I can’t believe summer is almost officially over. What a seesaw of a season we had! Cooler than normal average temperatures, a few heat waves; nothing really stuck around long enough, and bloom time on some of the plants his year was really all over the place!
Oh well, it has been a busy and hectic summer that seemed to almost get away from us from time to time, but the plants can always be expected to put on a show for all to see and we take great pride in showcasing some of the best for the Pacific Northwest.
Several changes loom ahead as we painfully absorb the severe budget cuts we’re being forced to take. It’s been a challenging at times to stay motivated and just carry on as usual; however, the wonderful people I work with and our frequent visitors are always there to remind me of just how fortunate we are to just have jobs during these tough times and how great it is to work for a botanic garden. At times, I have to just tell myself, “Do it for the plants!”
Our wave of volunteers has subsided a bit as the upcoming school year approaches, but a handful have expressed an interest in continuing and we couldn’t be more pleased with the efforts they’ve provided these past few months.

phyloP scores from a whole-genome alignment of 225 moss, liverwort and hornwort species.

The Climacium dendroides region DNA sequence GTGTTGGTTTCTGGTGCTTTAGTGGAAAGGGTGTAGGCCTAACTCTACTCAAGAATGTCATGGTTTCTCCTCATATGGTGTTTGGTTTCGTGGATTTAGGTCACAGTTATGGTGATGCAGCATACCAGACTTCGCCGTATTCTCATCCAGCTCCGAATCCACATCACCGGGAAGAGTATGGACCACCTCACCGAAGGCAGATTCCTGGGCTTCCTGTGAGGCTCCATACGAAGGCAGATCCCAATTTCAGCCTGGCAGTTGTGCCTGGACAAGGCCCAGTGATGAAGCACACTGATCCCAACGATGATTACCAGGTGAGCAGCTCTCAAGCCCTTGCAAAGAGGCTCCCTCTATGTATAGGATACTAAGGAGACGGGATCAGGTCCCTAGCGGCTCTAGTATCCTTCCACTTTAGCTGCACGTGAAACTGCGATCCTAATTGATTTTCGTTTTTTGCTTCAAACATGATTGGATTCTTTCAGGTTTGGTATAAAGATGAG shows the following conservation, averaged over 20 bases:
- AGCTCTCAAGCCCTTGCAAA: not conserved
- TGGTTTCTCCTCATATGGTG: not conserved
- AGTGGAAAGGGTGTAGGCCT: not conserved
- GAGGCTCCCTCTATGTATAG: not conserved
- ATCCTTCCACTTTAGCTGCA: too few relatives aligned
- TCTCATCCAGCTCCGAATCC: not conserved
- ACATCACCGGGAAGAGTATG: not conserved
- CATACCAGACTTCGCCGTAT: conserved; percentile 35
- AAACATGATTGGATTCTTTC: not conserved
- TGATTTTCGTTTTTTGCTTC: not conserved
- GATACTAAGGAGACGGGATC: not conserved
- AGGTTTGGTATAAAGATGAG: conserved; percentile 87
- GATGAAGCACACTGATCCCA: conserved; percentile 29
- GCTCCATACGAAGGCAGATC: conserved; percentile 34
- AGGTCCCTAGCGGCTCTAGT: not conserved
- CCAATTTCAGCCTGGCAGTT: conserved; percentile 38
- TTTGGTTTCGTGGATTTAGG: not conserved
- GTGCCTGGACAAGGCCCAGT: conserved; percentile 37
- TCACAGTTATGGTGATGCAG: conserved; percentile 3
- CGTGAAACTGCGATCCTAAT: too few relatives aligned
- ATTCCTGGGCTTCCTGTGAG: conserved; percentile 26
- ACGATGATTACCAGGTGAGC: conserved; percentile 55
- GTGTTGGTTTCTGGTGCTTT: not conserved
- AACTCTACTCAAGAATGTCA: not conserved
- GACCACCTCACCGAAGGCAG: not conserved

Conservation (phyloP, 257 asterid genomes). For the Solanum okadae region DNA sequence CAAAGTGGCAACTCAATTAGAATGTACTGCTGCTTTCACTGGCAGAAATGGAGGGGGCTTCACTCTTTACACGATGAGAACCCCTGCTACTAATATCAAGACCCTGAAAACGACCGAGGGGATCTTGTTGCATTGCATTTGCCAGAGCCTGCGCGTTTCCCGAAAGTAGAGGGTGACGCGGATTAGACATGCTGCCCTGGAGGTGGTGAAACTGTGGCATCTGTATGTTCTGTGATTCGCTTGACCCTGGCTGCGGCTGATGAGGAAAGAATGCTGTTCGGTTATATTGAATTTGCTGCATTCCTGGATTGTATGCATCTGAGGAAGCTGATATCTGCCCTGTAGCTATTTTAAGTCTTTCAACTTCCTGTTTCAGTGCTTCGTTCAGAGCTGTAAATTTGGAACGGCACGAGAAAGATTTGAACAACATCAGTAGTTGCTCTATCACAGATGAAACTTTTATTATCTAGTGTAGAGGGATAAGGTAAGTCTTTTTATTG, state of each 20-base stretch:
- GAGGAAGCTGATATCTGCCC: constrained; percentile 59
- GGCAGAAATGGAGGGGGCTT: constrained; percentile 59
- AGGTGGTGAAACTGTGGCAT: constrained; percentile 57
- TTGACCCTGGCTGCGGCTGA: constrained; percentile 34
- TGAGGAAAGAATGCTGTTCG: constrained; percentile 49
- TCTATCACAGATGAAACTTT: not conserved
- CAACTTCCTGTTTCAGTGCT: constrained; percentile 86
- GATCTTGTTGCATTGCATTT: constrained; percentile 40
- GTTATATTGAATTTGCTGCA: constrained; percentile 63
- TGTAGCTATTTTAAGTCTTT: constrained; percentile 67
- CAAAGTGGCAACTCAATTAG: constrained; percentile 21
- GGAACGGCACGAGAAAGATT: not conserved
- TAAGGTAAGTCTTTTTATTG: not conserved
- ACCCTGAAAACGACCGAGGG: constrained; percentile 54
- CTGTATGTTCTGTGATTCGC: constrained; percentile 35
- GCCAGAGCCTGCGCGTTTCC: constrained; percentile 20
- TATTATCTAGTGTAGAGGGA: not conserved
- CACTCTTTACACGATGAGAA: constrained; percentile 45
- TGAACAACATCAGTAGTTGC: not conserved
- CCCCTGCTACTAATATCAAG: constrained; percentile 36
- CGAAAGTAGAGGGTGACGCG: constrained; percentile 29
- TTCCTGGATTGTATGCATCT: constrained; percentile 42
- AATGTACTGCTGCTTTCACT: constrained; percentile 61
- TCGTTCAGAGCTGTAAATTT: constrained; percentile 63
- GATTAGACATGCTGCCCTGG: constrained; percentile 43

New interpretive signage has finally been created and installed in the Soest Garden! After endless revisions, tweaks and printing snafus, they are mounted and ready for your viewing and learning pleasure! These signs are sort of a test run to see how well they hold up and how well they communicate the information we hope to provide about the plantings here. So, if you have any questions and/or comments, we would like to hear from you!
Each sign describes a bed\’s exposure, soil type, and amount of supplemental irrigation it receives along with just a few selections of plants suited to each condition.
Early September is peak time for cherry picking at CUH! Cornelian cherries, that is! Cornus mas, to be exact is an attractive small landscape tree and our grove along Mary Gates Drive draws many people who often climb the trees, break branches and stomp on the groundcovers, while we appreciate people picking and using the fruit, we politely ask that they refrain from climbing the trees or the fence and from ripping off branches. I feel like it’s the one thing we truly do (outside, that is) that allows us to provide the community with something besides gardening information, a venue for events, or just pretty gardens to look at and admire. I would love to see us hold a fall festival where we would invite them to take part and perhaps have them share the wonderful things they do with the tart fruits they so covet!
September is definitely the time to soak in the last rays of summer and see the gardens in their full splendor. I will try and take some more photographs and post them on Facebook, so if you haven’t joined the craze of social networking, it’s time to check it out! Or, just come and see us in the gardens!